Millions of years ago, dinosaurs walked the Earth and the Salton Trough was at the bottom of the ocean. The Salton Trough was part of the Gulf of California until four million years ago when sediment from the Colorado River built up and closed the gap.1 Today, there are 150 miles between the Salton Sea and the Gulf of California, but evidence of their former connection can be found in the soil.
The land around the Salton Sea is composed of minerals of marine origin; many of these minerals are salts. A salt is a compound made up of positively (cation) and negatively (anion) charged ions. Sodium chloride, known as table salt, is the primary salt in the ocean and it dissolves readily in water to form a sodium cation and a chlorine anion. Other chemical components of seawater include magnesium, calcium, and potassium cations and sulfate anions. The Salton Sea has many of the ions of seawater in addition to phosphate and nitrate nutrients from fertilizers that are flushed into the Sea.2 Together, the total dissolved salt content of a body of water is called salinity.
Salinity is the mass of salt per unit volume; it is difficult to measure the mass of dissolved salt in saltwater directly so other properties of water, such as conductivity, refractivity, and microwave emissions, are measured. Conductivity, the ability of a solution to carry an electrical current, is the most common way to measure salinity. In conductivity measurements, a voltage is applied to an electrode pair submerged in a water sample. The drop in voltage between the electrodes is used to measure the resistance of water; which is converted to conductivity. The ability to conduct electricity is directly related to the concentration of ions in water; more ions (high salinity) cause higher conductivity. Refraction is the physical phenomenon that explains the change of velocity of light as it travels from one medium to another. Light travels faster through air than through water. For example, a diving ring at the bottom of the swimming pool looks further away when viewed from above the water than it does when the viewer is submerged in the water. Salt water has a higher refractive index than freshwater, which means light travels more slowly: the higher the refractive index, the higher the salinity. A recent advancement by NASA utilizes microwave emissions from the surface of the ocean to determine salinity.3 Their recent Aquarius mission measured the ocean surface salinity from space for the entire globe (Fig.1).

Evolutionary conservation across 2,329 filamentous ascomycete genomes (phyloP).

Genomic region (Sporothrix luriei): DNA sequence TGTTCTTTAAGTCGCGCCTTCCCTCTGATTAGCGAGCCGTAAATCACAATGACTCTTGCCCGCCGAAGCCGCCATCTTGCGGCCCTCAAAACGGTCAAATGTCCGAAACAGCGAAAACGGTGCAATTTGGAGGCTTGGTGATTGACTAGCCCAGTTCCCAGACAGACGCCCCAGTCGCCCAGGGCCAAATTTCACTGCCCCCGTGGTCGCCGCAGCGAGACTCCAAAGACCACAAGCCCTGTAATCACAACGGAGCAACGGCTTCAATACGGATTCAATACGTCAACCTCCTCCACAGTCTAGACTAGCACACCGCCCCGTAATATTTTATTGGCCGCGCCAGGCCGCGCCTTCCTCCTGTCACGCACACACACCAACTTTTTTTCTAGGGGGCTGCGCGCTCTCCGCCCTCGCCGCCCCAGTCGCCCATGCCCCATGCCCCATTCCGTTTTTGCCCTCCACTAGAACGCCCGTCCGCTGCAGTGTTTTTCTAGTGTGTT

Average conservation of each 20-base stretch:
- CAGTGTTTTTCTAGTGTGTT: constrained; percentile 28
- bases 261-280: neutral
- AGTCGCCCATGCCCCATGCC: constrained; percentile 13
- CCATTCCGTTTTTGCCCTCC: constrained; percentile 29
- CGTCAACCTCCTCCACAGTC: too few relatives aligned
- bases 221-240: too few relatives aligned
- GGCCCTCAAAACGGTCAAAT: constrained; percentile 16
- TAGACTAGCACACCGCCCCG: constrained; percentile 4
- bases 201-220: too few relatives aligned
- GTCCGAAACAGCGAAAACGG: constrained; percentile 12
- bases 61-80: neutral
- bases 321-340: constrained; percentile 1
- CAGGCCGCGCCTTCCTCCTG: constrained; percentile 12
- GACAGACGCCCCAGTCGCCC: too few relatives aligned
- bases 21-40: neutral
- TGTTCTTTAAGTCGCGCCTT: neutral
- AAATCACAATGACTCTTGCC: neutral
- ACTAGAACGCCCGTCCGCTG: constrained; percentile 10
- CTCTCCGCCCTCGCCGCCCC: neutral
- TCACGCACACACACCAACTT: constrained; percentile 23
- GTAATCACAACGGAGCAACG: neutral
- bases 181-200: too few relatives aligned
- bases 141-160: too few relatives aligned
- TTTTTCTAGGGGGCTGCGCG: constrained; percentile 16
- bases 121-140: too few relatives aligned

Just as too much or too little salt in our diet affects our health, too high or too low ocean salinity affects the Earth’s climate. Consistent salinity levels are important for ocean circulation, which buffers the Earth’s temperature from harmful fluctuations.4 In a local ecosystem, salinity levels impact biodiversity. The average salinity of the Salton Sea is 55 g L-1 and this level is continually increasing. The organisms that live in the Sea have different tolerances for salinity, and as the salinity approaches the limit for each species, the food chain shifts. This shift in biodiversity has important implications for the future ecological profile of the Salton Sea.5 The current ecosystem that centers on a detrital food chain (detritus > invertebrates > fish > birds) has gradually been shifting to a system, much like the Great Salt Lake, that has brine shrimp and brine flies at the center. As the salinity increases, many species will die-off or go elsewhere (such as the Colorado Delta), but many saline-tolerant invertebrates and invertebrate-eating birds will thrive at the Salton Sea. The Salton Sea is unlikely to return to its former ecological state or be preserved in its current one, and although the inhabitants may change, as long as agricultural run-off drains into the Salton Sea it will remain an important aquatic habitat.
Written by Melissa Morgan
(1) Alles, D. Geology of the Salton Sea; Western Washington University, 2011.
(2) Holdren, G. C. Chemical and Physical Characteristics of the Salton Sea, California. Hydrobiologia 2002, 473 (1-3), 1–21.
(3) Perez, M. “Aquarius”. <www.nasa.gov>. (accessed Jul 6, 2015).
(4) “Salinity”. NASA Science; Earth. <science1.nasa.gov>. (accessed Jul 6, 2015).
(5) Cohen et al. Haven or Hazard: The Ecology and Future of the Salton Sea; Pacific Institute, 1999.